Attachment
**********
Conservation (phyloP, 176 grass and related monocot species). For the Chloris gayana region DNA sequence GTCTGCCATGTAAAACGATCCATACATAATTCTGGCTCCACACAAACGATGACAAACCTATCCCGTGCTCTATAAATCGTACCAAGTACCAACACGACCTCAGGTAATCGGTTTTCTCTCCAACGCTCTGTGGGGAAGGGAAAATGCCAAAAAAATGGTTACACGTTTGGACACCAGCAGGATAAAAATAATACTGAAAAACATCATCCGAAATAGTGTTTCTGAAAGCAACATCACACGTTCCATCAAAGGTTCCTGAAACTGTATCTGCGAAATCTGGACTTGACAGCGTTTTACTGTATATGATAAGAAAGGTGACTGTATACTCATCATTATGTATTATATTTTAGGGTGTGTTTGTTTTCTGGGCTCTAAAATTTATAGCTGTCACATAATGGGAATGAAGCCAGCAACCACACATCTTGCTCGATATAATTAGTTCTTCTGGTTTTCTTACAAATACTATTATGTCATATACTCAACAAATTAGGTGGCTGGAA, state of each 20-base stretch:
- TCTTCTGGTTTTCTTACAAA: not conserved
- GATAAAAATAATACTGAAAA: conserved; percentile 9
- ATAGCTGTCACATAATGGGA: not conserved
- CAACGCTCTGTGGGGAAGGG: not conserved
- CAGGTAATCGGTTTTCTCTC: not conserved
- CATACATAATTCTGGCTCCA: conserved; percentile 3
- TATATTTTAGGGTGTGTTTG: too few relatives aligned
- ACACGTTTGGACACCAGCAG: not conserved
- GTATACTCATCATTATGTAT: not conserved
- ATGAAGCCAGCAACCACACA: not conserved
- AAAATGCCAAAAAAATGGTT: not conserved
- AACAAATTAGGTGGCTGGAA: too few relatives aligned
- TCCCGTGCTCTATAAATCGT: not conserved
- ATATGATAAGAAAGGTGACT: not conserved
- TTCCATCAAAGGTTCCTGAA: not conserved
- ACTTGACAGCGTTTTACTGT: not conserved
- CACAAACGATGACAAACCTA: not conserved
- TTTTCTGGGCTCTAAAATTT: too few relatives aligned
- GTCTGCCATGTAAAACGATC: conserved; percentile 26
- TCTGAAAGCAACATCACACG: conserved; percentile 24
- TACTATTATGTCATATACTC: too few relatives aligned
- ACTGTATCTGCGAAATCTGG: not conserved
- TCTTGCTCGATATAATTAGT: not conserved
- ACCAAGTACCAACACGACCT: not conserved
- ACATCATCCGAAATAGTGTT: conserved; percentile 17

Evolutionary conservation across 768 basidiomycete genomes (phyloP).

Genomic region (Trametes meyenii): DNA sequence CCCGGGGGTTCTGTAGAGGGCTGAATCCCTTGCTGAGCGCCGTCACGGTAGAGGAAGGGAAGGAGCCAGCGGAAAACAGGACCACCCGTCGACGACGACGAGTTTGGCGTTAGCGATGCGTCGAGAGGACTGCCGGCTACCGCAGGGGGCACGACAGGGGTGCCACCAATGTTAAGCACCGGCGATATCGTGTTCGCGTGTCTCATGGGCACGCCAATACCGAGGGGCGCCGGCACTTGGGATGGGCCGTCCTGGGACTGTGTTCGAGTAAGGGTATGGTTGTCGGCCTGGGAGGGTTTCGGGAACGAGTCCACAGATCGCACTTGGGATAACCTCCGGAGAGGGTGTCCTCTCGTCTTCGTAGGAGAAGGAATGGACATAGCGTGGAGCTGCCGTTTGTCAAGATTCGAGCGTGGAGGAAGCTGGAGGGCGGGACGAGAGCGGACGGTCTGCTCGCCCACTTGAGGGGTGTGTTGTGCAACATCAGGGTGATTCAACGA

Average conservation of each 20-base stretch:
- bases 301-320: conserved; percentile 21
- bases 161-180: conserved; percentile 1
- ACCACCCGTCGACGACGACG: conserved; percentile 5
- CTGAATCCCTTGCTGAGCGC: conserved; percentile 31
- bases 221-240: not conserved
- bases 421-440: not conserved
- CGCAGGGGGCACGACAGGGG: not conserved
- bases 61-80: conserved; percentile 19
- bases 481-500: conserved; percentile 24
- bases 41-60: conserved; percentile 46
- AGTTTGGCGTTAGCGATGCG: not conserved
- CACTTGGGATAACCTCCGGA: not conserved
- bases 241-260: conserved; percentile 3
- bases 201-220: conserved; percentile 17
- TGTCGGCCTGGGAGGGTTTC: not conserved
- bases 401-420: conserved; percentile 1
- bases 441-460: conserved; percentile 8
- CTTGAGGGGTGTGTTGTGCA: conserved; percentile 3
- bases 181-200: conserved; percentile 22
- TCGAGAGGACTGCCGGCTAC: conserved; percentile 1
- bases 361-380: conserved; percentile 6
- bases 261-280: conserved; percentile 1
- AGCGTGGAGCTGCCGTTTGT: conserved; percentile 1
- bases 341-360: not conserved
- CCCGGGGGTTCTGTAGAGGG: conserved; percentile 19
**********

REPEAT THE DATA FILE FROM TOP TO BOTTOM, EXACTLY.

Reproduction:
Conservation (phyloP, 176 grass and related monocot species). For the Chloris gayana region DNA sequence GTCTGCCATGTAAAACGATCCATACATAATTCTGGCTCCACACAAACGATGACAAACCTATCCCGTGCTCTATAAATCGTACCAAGTACCAACACGACCTCAGGTAATCGGTTTTCTCTCCAACGCTCTGTGGGGAAGGGAAAATGCCAAAAAAATGGTTACACGTTTGGACACCAGCAGGATAAAAATAATACTGAAAAACATCATCCGAAATAGTGTTTCTGAAAGCAACATCACACGTTCCATCAAAGGTTCCTGAAACTGTATCTGCGAAATCTGGACTTGACAGCGTTTTACTGTATATGATAAGAAAGGTGACTGTATACTCATCATTATGTATTATATTTTAGGGTGTGTTTGTTTTCTGGGCTCTAAAATTTATAGCTGTCACATAATGGGAATGAAGCCAGCAACCACACATCTTGCTCGATATAATTAGTTCTTCTGGTTTTCTTACAAATACTATTATGTCATATACTCAACAAATTAGGTGGCTGGAA, state of each 20-base stretch:
- TCTTCTGGTTTTCTTACAAA: not conserved
- GATAAAAATAATACTGAAAA: conserved; percentile 9
- ATAGCTGTCACATAATGGGA: not conserved
- CAACGCTCTGTGGGGAAGGG: not conserved
- CAGGTAATCGGTTTTCTCTC: not conserved
- CATACATAATTCTGGCTCCA: conserved; percentile 3
- TATATTTTAGGGTGTGTTTG: too few relatives aligned
- ACACGTTTGGACACCAGCAG: not conserved
- GTATACTCATCATTATGTAT: not conserved
- ATGAAGCCAGCAACCACACA: not conserved
- AAAATGCCAAAAAAATGGTT: not conserved
- AACAAATTAGGTGGCTGGAA: too few relatives aligned
- TCCCGTGCTCTATAAATCGT: not conserved
- ATATGATAAGAAAGGTGACT: not conserved
- TTCCATCAAAGGTTCCTGAA: not conserved
- ACTTGACAGCGTTTTACTGT: not conserved
- CACAAACGATGACAAACCTA: not conserved
- TTTTCTGGGCTCTAAAATTT: too few relatives aligned
- GTCTGCCATGTAAAACGATC: conserved; percentile 26
- TCTGAAAGCAACATCACACG: conserved; percentile 24
- TACTATTATGTCATATACTC: too few relatives aligned
- ACTGTATCTGCGAAATCTGG: not conserved
- TCTTGCTCGATATAATTAGT: not conserved
- ACCAAGTACCAACACGACCT: not conserved
- ACATCATCCGAAATAGTGTT: conserved; percentile 17

Evolutionary conservation across 768 basidiomycete genomes (phyloP).

Genomic region (Trametes meyenii): DNA sequence CCCGGGGGTTCTGTAGAGGGCTGAATCCCTTGCTGAGCGCCGTCACGGTAGAGGAAGGGAAGGAGCCAGCGGAAAACAGGACCACCCGTCGACGACGACGAGTTTGGCGTTAGCGATGCGTCGAGAGGACTGCCGGCTACCGCAGGGGGCACGACAGGGGTGCCACCAATGTTAAGCACCGGCGATATCGTGTTCGCGTGTCTCATGGGCACGCCAATACCGAGGGGCGCCGGCACTTGGGATGGGCCGTCCTGGGACTGTGTTCGAGTAAGGGTATGGTTGTCGGCCTGGGAGGGTTTCGGGAACGAGTCCACAGATCGCACTTGGGATAACCTCCGGAGAGGGTGTCCTCTCGTCTTCGTAGGAGAAGGAATGGACATAGCGTGGAGCTGCCGTTTGTCAAGATTCGAGCGTGGAGGAAGCTGGAGGGCGGGACGAGAGCGGACGGTCTGCTCGCCCACTTGAGGGGTGTGTTGTGCAACATCAGGGTGATTCAACGA

Average conservation of each 20-base stretch:
- bases 301-320: conserved; percentile 21
- bases 161-180: conserved; percentile 1
- ACCACCCGTCGACGACGACG: conserved; percentile 5
- CTGAATCCCTTGCTGAGCGC: conserved; percentile 31
- bases 221-240: not conserved
- bases 421-440: not conserved
- CGCAGGGGGCACGACAGGGG: not conserved
- bases 61-80: conserved; percentile 19
- bases 481-500: conserved; percentile 24
- bases 41-60: conserved; percentile 46
- AGTTTGGCGTTAGCGATGCG: not conserved
- CACTTGGGATAACCTCCGGA: not conserved
- bases 241-260: conserved; percentile 3
- bases 201-220: conserved; percentile 17
- TGTCGGCCTGGGAGGGTTTC: not conserved
- bases 401-420: conserved; percentile 1
- bases 441-460: conserved; percentile 8
- CTTGAGGGGTGTGTTGTGCA: conserved; percentile 3
- bases 181-200: conserved; percentile 22
- TCGAGAGGACTGCCGGCTAC: conserved; percentile 1
- bases 361-380: conserved; percentile 6
- bases 261-280: conserved; percentile 1
- AGCGTGGAGCTGCCGTTTGT: conserved; percentile 1
- bases 341-360: not conserved
- CCCGGGGGTTCTGTAGAGGG: conserved; percentile 19